Following a safety plan in your home is fairly cut and dry. You establish the plan, you follow the plan, and often the plan is discussed openly amongst you and your children. But that changes when you’re in public. How do you continue to follow your plan and not embarrass your children?
This may seem like a moot subject during this current landscape of life. At some point, however, we’re going to return to normal and begin interacting with others outside of our home. When that time comes, you will have to hold up the safety plan you created to keep your children, and other children safe. But how do we do that and not face embarrassment?
It can be a challenge to understand what children with a trauma history need the most. Especially since trauma often leaves a child unable to express this in a healthy way. Out of this, there are some crucial needs that we as caregivers must be aware of.
“If you don’t stop holding that baby, she’s never going to learn to walk,” a nosey middle-aged man exclaimed in the church lobby for all to hear. My ten-month-old daughter, already an introvert by nature, was wrapped around my body like a koala. For her, the church lobby was a place to be endured. She hated the bustle, the noise, and the constant attention. As a pastor’s family and a transracial adoptive family, we were often the center of attention.
It’s a question many of us have wrestled over on this journey. Should we or should we not talk to our child about his or her past trauma? Here are some thoughts…
It’s a conversation we’ve found ourselves in quite often. Many parents believe it’s not a healthy topic of conversation to have with or in front of your children. Others lean on openness and honesty. We lean that way too, but with one big question first…
Sometimes it’s hard to feel a genuine connection with our children. Especially if we have a lot of difficulties with them often. But trust that love is there. Even when it doesn’t feel like it.
It’s no secret that some types of people are easier to love. It’s no secret that some types of people are hard to love. It’s not a secret that some types of kids are easier to love. There are even some types of kids who are SUPER HARD to love. The BIG secret however, is that sometimes they are your very own children. Even if they are biological. Sometimes connections are just easier with some than others.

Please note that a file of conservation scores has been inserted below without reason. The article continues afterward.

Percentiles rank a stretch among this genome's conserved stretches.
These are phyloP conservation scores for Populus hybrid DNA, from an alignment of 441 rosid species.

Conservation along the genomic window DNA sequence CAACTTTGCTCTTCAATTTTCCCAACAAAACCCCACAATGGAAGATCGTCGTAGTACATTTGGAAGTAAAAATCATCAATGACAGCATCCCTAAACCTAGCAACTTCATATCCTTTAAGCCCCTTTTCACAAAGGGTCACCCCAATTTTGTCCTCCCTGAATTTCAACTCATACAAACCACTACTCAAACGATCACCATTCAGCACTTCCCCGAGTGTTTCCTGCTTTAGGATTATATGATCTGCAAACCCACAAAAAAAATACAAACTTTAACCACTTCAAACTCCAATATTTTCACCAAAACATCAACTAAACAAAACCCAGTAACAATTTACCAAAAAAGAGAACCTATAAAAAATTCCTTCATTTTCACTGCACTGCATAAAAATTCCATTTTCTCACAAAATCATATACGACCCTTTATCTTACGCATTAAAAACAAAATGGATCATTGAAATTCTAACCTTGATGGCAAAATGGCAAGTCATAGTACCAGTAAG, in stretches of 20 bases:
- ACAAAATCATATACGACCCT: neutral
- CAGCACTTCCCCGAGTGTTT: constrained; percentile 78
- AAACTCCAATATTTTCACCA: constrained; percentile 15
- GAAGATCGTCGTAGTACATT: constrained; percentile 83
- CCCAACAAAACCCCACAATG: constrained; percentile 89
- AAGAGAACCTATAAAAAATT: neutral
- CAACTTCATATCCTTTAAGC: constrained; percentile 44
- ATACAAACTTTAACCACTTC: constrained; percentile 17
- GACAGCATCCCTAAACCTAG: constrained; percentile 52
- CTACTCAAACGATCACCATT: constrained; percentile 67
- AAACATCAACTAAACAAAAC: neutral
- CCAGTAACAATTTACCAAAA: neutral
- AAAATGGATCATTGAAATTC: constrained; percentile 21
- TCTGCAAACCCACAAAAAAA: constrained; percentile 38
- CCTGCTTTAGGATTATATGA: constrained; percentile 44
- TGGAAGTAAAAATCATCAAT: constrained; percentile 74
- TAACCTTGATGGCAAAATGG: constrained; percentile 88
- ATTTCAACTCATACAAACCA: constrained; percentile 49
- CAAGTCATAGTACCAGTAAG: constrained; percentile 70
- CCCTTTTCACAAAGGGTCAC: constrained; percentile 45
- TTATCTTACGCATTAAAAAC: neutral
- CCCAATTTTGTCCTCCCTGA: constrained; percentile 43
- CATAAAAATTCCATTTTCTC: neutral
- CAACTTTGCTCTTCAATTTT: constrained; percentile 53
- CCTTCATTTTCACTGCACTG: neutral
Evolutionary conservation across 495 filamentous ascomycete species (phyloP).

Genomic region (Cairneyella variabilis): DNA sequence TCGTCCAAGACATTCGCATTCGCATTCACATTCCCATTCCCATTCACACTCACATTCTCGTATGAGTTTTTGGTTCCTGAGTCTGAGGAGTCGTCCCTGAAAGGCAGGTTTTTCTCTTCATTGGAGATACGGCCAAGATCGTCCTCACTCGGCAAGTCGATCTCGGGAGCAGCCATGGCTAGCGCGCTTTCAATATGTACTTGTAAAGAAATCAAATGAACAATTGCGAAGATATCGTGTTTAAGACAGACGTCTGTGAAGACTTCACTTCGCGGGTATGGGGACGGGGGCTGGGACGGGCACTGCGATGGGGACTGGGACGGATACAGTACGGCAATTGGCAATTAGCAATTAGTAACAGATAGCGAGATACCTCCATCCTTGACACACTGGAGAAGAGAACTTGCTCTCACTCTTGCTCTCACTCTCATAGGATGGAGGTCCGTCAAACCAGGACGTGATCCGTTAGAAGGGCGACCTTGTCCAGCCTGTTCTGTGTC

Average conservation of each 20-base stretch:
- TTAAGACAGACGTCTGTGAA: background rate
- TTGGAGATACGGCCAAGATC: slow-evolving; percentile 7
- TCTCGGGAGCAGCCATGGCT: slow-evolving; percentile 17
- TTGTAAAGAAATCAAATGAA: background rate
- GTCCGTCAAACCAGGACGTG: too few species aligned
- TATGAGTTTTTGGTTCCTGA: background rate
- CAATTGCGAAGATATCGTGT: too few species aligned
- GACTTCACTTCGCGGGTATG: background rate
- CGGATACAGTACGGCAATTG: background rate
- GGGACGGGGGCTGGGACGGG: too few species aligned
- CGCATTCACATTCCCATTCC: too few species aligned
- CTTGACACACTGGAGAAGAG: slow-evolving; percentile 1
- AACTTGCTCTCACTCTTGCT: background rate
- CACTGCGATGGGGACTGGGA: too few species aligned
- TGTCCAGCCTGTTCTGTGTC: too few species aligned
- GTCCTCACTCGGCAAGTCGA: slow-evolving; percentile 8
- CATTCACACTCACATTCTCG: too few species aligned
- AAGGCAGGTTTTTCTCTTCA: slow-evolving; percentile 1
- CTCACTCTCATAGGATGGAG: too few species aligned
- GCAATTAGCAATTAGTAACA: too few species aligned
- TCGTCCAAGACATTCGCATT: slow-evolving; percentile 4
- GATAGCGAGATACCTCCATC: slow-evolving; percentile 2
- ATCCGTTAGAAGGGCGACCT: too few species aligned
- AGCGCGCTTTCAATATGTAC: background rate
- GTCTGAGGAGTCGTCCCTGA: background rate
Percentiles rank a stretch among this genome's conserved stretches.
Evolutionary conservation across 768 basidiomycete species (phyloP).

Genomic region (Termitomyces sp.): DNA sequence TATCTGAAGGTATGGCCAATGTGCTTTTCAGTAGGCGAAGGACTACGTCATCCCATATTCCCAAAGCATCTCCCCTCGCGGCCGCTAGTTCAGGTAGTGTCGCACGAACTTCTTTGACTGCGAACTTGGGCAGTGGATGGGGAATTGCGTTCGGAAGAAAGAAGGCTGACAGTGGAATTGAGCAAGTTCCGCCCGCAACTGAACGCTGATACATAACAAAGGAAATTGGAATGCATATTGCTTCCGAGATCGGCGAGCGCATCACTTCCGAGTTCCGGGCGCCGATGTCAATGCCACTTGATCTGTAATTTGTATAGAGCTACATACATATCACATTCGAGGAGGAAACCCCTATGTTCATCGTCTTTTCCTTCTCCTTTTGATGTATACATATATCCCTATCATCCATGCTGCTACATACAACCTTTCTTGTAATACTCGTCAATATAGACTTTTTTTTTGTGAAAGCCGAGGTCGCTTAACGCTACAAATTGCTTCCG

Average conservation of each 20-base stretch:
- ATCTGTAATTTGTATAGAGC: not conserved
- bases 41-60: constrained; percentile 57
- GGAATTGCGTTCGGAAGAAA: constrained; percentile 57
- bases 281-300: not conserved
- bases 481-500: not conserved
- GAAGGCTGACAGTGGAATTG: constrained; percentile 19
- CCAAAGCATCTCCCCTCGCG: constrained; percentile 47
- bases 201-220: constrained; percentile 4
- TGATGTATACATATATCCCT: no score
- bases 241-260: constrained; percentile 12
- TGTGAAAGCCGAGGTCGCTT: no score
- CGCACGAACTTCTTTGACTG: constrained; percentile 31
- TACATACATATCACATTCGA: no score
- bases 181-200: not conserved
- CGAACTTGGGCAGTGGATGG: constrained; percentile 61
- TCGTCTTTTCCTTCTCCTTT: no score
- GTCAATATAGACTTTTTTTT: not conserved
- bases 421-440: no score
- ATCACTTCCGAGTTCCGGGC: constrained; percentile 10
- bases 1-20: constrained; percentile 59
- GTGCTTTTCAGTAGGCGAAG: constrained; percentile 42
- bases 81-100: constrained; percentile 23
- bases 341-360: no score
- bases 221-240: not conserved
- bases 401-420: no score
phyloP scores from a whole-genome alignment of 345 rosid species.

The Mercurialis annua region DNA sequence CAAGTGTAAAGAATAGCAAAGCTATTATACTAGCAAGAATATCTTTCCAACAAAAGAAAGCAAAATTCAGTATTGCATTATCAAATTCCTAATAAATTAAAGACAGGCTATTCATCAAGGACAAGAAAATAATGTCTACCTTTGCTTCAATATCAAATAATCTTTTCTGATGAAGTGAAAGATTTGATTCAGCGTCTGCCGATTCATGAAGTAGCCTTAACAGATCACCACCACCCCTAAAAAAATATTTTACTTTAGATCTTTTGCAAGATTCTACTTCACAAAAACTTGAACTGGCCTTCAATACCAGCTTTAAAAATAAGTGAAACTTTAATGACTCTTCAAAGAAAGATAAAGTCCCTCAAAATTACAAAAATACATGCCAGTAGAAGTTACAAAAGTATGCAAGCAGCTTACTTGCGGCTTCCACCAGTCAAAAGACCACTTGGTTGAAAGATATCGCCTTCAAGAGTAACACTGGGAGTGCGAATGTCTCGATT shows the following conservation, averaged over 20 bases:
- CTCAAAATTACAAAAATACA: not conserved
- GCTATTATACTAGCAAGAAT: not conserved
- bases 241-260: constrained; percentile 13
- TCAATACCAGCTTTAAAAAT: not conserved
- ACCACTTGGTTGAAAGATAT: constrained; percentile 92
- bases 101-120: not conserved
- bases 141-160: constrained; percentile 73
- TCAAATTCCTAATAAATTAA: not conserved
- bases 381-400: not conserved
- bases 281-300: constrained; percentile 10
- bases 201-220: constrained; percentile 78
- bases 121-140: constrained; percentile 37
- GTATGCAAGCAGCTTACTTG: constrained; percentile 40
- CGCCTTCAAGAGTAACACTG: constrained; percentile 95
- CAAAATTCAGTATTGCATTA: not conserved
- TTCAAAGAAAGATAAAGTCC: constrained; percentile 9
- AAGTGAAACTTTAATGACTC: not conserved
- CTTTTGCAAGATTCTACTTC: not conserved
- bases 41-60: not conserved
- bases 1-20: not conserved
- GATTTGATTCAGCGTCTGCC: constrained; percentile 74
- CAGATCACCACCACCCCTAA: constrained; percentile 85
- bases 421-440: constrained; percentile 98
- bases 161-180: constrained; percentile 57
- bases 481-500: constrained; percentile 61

Sometimes we can feel trapped when our children have extreme behaviors. The anxiety, the aggression, the constantly needing you but then pushing you away, can feel unending. We want to do the right thing, but what can we do when it feels like our backs are against a wall?
“I feel like my back’s against a wall and I don’t see any end in sight.”
Her words came across my computer screen early one morning and I remember thinking, “Boy have we been there.” Feeling like there’s no end in sight, like your child’s behavior is never going to change. Even worse, feeling like your child may never feel at peace either. Yep! We know the feeling.
It’s easy to view your child’s behavior as manipulation, but there’s something deeper going on that is hard to see on the surface…
I press my fingers into the temples of my head because I’m so…unbelievably…done! I can’t take one more second of the manipulation…the lies…the conniving…the sneakiness!
Some of our children have gone through some really tough circumstances early in their lives. It can bring us to tears to even think about the darkness they walked through. But will they ever be able to live free of it later on in life when they are adults? Tune into the our latest episode to find out…
On today’s show we are so excited to welcome Best-Selling Author, Anna LeBaron on to talk about the effects of childhood trauma and how she has worked to overcome them and live free. As a child Anna grew up in a polygamist cult and experienced horrific abuse at the hands of her father. Her story is one of hope and triumph and we know you’ll find immense encouragement from her words. Listen now…
This is a guest post by author and therapist Ron Nydam (PhD). Ron specializes in helping adoptive family’s develop and connect in a healthy, positive way. His latest book, Wise Adoptive Parenting
, helps families better connect to their children, and adoptees feel heard and understood. You can pick up your very own copy by clicking here
Through all of the trauma education, and attachment strategies we can learn (and certainly benefit from), our connection with our children still comes down to one factor: relationship!
Many parents who are new to the adoption journey wonder what it takes to make good things happen in the development of their children. They may wonder day after day how to find a way to be effective with their children who frustrate their first attempts at helping them manage his or her behavior. Parenting quickly becomes a guessing game as to what might work and might not work when a child’s behavior is out of control, or over the rails in terms of everyday family life.